Quote:
} while (0)

struct bufnode {
  char                  *buf;
  char                  *cp;
  size_t                capacity;
  struct bufnode        *next;

Quote:
};

void bufnode_init(struct bufnode *bn, size_t capacity)
{
    bn->next             = NULL;

    if (! (bn->buf = malloc(sizeof(char) * capacity)) )
      ERROR("malloc bufnode buffer");
    bn->capacity         = capacity;

Quote:
}

int bufnode_getline(struct bufnode *bn, FILE *f)
{
    int                 ch;
    int                 i;
    int                 end      = bn->capacity;
    char                *buf;

    for (;;) {
      buf        = bn->buf;
      for (i = 0; i < end; ++i) {
        ch       = getc(f);
        if ( (ch == '\n' || ch == EOF) ) {
          buf[i]         = '\n';
          return 0;
        }
        buf[i]   = ch;
      }
      if (i == end) {
        struct bufnode  *newnode;
        if (! (newnode = malloc(sizeof(struct bufnode))) )
          ERROR("malloc new bufnode");
        bufnode_init(newnode, bn->capacity);
        bn->next         = newnode;
        i        = 0;
        bn       = newnode;
      }
    }
    return -1;

Quote:
}

void bufnode_print(struct bufnode *bn, FILE *f)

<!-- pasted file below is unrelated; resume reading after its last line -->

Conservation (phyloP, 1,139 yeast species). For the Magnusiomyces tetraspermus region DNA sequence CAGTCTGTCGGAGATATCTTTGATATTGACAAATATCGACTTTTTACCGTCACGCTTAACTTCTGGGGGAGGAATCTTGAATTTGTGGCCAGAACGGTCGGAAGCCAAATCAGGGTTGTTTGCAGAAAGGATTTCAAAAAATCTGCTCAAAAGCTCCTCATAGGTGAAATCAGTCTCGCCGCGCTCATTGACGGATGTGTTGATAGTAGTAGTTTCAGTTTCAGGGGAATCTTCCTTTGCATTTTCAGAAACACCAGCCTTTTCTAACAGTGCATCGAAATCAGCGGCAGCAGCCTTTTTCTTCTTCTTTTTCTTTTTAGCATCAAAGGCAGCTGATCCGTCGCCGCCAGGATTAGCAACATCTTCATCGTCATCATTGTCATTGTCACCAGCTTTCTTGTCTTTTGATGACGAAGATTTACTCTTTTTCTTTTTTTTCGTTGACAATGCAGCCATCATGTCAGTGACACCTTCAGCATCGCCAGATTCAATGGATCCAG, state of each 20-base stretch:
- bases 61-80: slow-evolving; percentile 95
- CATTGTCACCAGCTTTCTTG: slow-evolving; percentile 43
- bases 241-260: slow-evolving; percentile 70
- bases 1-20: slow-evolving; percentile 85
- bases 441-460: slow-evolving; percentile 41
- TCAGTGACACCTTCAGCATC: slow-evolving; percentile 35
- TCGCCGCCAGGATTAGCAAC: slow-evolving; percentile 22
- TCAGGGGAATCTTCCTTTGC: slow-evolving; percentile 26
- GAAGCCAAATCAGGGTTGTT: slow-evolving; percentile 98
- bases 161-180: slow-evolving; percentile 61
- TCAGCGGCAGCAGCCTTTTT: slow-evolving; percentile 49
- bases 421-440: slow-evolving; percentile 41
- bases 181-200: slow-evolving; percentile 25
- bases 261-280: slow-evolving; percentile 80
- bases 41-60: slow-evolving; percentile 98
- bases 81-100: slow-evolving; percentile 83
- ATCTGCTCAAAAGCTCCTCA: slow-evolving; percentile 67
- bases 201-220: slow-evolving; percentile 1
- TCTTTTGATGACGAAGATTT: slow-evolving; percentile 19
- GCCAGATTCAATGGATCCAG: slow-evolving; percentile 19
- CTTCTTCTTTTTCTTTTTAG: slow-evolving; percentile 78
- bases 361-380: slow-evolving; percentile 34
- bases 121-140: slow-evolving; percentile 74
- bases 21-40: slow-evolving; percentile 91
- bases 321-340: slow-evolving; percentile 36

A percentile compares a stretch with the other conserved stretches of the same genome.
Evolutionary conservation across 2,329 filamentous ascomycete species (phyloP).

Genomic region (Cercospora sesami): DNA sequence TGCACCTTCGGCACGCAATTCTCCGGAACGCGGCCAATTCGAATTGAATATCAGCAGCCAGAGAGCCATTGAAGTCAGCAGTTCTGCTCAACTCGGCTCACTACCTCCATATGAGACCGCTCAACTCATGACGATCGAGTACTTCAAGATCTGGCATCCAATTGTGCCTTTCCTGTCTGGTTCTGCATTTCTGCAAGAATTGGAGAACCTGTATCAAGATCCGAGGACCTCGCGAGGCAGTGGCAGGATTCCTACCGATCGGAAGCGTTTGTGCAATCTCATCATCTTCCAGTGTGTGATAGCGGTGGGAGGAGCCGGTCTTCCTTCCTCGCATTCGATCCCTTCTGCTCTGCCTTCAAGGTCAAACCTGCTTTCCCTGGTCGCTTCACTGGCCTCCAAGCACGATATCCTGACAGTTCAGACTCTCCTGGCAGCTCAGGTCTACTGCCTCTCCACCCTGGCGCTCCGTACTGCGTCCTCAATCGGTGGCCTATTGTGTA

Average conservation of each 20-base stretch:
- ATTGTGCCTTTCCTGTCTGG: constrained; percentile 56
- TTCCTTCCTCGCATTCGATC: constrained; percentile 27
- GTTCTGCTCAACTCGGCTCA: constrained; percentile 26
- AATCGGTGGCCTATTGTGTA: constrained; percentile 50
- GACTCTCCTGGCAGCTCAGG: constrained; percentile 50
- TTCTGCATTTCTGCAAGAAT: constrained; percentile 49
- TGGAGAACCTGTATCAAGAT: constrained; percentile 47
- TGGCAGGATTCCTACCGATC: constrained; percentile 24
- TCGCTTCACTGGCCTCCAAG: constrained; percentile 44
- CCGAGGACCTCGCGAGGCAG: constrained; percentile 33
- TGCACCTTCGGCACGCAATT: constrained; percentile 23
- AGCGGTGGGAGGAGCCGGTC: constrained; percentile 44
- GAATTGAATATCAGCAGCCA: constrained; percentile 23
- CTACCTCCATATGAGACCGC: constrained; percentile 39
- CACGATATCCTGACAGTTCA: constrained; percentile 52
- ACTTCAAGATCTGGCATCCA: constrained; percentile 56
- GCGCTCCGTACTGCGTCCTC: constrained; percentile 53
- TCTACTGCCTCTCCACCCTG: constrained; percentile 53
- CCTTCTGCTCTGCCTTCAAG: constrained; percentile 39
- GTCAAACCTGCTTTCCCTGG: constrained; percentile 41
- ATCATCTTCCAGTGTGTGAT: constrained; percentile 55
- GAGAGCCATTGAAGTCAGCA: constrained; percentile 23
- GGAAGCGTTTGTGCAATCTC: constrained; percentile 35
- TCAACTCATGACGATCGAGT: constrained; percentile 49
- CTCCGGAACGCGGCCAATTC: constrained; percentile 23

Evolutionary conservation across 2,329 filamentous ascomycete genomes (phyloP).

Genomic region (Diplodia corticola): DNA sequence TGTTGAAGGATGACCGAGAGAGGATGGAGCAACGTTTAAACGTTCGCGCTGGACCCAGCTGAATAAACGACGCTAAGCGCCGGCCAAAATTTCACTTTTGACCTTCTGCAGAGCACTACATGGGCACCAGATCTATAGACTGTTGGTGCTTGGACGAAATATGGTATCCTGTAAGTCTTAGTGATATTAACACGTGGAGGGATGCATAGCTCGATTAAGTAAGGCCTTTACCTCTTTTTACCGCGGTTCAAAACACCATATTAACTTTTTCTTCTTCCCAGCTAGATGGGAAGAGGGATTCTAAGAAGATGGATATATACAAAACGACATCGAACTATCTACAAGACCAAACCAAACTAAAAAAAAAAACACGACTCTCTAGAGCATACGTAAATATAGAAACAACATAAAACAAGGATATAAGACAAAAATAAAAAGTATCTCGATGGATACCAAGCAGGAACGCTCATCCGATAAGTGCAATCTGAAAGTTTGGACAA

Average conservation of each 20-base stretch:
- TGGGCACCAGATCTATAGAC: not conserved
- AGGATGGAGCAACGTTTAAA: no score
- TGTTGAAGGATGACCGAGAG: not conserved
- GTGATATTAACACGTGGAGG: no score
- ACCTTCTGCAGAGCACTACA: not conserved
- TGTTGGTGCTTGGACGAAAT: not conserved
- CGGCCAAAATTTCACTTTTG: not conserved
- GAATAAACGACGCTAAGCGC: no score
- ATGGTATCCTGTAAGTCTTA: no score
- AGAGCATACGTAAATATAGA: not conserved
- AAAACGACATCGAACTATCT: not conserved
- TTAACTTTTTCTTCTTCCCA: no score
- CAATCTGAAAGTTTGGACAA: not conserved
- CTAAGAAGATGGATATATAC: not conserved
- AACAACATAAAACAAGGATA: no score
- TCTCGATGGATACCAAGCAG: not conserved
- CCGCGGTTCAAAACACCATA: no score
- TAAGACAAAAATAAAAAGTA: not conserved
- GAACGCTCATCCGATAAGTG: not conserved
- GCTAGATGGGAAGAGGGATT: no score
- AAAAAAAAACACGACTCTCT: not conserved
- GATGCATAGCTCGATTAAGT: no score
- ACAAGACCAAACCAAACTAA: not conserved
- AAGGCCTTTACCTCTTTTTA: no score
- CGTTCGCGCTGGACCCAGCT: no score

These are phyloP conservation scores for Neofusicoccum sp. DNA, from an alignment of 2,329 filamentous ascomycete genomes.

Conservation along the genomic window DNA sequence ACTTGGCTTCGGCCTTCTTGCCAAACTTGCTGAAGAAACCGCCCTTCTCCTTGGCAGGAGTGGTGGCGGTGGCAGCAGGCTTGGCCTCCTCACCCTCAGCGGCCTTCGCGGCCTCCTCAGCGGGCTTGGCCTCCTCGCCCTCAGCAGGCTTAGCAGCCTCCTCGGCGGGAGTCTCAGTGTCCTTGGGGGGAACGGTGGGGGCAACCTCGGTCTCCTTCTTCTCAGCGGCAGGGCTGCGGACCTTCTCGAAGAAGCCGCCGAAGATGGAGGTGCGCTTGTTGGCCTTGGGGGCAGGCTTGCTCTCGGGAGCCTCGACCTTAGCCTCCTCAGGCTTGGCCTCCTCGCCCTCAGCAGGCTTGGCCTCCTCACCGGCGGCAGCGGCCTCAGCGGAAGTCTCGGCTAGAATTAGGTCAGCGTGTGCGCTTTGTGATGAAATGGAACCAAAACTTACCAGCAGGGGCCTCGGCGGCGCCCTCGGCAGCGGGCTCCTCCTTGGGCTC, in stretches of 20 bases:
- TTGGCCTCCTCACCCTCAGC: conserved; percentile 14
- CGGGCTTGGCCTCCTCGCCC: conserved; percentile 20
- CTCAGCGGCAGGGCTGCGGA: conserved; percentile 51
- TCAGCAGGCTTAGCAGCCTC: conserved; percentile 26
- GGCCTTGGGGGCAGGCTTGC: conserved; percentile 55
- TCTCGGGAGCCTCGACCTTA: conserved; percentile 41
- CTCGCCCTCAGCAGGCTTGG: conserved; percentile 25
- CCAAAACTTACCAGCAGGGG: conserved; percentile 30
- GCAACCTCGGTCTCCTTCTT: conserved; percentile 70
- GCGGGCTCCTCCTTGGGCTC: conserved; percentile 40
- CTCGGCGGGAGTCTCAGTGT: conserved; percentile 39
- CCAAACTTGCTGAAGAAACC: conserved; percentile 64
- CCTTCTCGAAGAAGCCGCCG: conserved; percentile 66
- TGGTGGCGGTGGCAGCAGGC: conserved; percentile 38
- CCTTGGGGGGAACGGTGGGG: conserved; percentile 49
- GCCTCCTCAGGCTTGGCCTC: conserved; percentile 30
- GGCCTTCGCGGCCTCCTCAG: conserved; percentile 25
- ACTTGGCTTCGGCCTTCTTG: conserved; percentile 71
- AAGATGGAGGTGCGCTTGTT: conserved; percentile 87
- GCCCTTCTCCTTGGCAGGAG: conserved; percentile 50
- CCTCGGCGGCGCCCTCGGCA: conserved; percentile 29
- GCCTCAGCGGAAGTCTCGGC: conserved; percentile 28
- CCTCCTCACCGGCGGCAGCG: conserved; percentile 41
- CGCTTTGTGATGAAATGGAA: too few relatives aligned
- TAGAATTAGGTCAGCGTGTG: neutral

{
    int         i;
    int         end      = bn->capacity;
    char        *buf;

    do {
      buf        = bn->buf;
      for (i = 0; i < end; ++i)
        fputc(buf[i], f);
    } while ( (bn = bn->next) );

Quote:
}

void bufnode_free(struct bufnode *bn)
{
    if (! bn)
      return;
    free(bn->buf);
    bufnode_free(bn->next);
    free(bn);
Quote:
}

void bufnode_reset(struct bufnode *bn)
{
    int         i;
    int         end      = bn->capacity;
    char        *buf     = bn->buf;

    if (! bn)
      return;
    bufnode_free(bn->next);
    bn->next     = NULL;

    for (i = 0; i < end; ++i)
      buf[i]     = '\0';

Quote:
}

int main(void)
{
    struct bufnode      bn;
    /* set this to a reasonable length or suffer performance hit
     * from excessive memory management. */
    const int           default_capacity         = 80;

    bufnode_init(&bn, default_capacity);
    for (;;) {
      if (bufnode_getline(&bn, stdin) < 0)
        ERROR("bufnode_getline");
      bufnode_print(&bn, stdout);
      bufnode_reset(&bn);
    }

    return 0;

Quote:
}

--
--Ed Cashin                     PGP public key:

    Note: If you want me to send you email, don't munge your address.
--



Sun, 26 Jan 2003 03:00:00 GMT  
 
 [ 10 post ] 

 Relevant Pages 

1. Reg.allocating memory for double char pointer(char ** buf)

2. difference in space reserved between a char use[] and char *use

3. allocating string space for long decimal

4. Allocating space to arrays:

5. Allocating "Space"

6. Using free() in the middle of dynamically allocated space

7. allocating space for a struct including struct

8. do I need to allocate space twice?

9. determining amoutn of allocated space

10. Need help defining heap/stack space allocated by program

11. delete memory space that hasn't been allocated

12. allocate space for an array

 

 
Powered by phpBB® Forum Software